When Max Payne 2: The Fall of Max Payne got released, the future of the franchise was unclear. Even though the game’s credits mentioned Max Payne’s journey through the night would continue (something akin to the older Bond movies), it wasn’t a secret the sequel was already developed under unique circumstances. After the immense success of the first game, Remedy sold the franchise rights to Take-Two and Rockstar Games in an attempt to strengthen the studio’s independence. The newly acquired funds would then allow the studio to create other story-driven experiences. An idea that sparked excitement within the studio. However, part of the deal with Take-Two stated they had to return to develop the sequel. Remedy accepted, well aware this would be their last Max Payne game.
A Late Goodbye
The first Max Payne game was developed on a tight budget. Many of the studio’s employees, as well as friends and family members, were cast in the game. Cinematics, which were very expensive to make at that time, was replaced by the – now iconic – graphic novels. But with Take-Two backing the development of the sequel that would change. The increased budget allowed Remedy to incorporate a more intimate story with professional actors, vastly improved graphics, and groundbreaking ragdoll physics. The studio was also granted full creative freedom. Well aware the sequel would be their last Max Payne game, Remedy was able to say goodbye to Max on their terms. Even though the sequel is regarded by many as superior to its predecessor, the game failed to sell as well as the original. With many of its cast killed, the disappointing sales, and Remedy moving on, fans around the world believed the franchise would be laid to rest.
A few months after the release of Max Payne 2, Take-Two’s then CEO Jeffrey Lapin confirmed Max Payne 3 was coming. While stating the company intended to create a new game in the franchise, he quickly added it would take a few years to make sure it would be “something spectacular”. Lapin did not reveal what studio was attached to the project and with no new information and new CEOs as time passed, many wondered if the project was in development at all. And so started a long period of uncertainty. Rumors started to spread Max Payne 3 was back in development in 2008. Rockstar Vancouver (know for Bully) would be at its helm.
“For the studio, creating another linear adventure that would take place in an American metropolis just didn’t feel exciting enough.”
Max Payne 3 was announced officially in March 2009. The first details released would confirm a new bald Max would leave New York City behind for Sao Paulo, Brazil. The announcement would generate controversy among fans. With a story fully concluded and the shooter genre being exhausted, there wasn’t much for Rockstar to go on about. For the studio, creating another linear adventure that would take place in an American metropolis just didn’t feel exciting enough. To this day fans of the franchise remain divided whether or not to like the different tonal direction of Max Payne 3. Before Max Payne 3 was released, however, the title was pushed back several times. Ambitious of scale, the game was eventually caught up in more controversy. Comments about mismanagement at the studio and a harsh work environment revealed the title had been rewritten up to three times. As the game required more hands-on-deck to get done, the title evolved from being a Rockstar Vancouver game to a collaboration between other Rockstar Studios all over the globe.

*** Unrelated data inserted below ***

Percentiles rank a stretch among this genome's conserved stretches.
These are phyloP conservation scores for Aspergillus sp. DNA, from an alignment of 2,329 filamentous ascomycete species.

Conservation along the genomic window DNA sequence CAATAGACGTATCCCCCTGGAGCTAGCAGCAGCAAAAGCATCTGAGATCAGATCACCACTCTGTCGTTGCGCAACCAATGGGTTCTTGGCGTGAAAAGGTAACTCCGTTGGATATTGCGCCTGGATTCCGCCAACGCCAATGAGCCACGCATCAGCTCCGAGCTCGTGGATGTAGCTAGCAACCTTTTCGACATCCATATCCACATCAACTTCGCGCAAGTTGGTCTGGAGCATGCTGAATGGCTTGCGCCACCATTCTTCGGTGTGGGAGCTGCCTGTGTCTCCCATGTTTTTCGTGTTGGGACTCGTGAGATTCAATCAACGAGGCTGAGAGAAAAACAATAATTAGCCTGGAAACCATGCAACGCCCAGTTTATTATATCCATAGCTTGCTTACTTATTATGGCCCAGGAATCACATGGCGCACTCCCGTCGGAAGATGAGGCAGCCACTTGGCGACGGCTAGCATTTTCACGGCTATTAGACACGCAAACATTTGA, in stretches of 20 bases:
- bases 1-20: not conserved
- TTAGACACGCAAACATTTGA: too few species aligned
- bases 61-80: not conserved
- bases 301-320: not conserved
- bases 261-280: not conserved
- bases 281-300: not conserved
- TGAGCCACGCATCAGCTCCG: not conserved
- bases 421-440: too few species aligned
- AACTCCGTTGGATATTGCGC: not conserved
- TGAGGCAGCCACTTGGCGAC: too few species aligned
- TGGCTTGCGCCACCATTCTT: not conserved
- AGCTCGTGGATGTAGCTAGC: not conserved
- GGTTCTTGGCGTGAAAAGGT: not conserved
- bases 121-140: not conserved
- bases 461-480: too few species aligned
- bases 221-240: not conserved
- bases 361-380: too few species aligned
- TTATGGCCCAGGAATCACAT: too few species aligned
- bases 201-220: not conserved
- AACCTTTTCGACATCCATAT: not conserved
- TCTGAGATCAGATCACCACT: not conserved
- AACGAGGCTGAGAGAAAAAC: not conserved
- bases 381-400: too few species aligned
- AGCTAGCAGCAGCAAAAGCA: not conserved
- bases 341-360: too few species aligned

That Old Familiar Feeling
Weeks before the game would release, Rockstar Games reached out to us to fly over to New York City for a chance to play the game. I received that email on April 13, 2012. A Friday nonetheless. A surreal experience that occurred nine years ago. When that thought hit me earlier this week, I realized Max Payne 3 has been with us for almost a decade now. I’ve written countless words about it since and, while tonally different indeed, I’ve grown very fond of it. Max Payne 3 has simply raised the bar for third-person shooters with its innovations in storytelling and gameplay. The franchise has something of a cult following these days, as its future once again is in limbo. Those still devoted to Max are begging Rockstar Games for another sequel. However, Max Payne 3 sold lower-than-anticipated and there hasn’t been any news about our titular hero since.
In the meanwhile, an entire console generation has come and gone. If another sequel might be extremely unlikely, what about a remastered collection? Technological advancements are making it more and more difficult to play the older games in the franchise. The first two require mods produced by the community to re-enable sounds and support modern widescreen displays. Even a re-release of the third game can be justified now 4K and 60FPS is the facto standard in gaming. While remasters are not really Rockstar’s thing, the studio did re-release L.A. Noire on previous generation consoles and even the Nintendo Switch. So there’s still hope. Hope we might hear of Max again in the next few years. While his journey into the night might have come to an end, for now, I refuse to believe we’ll never get to play his adventures again.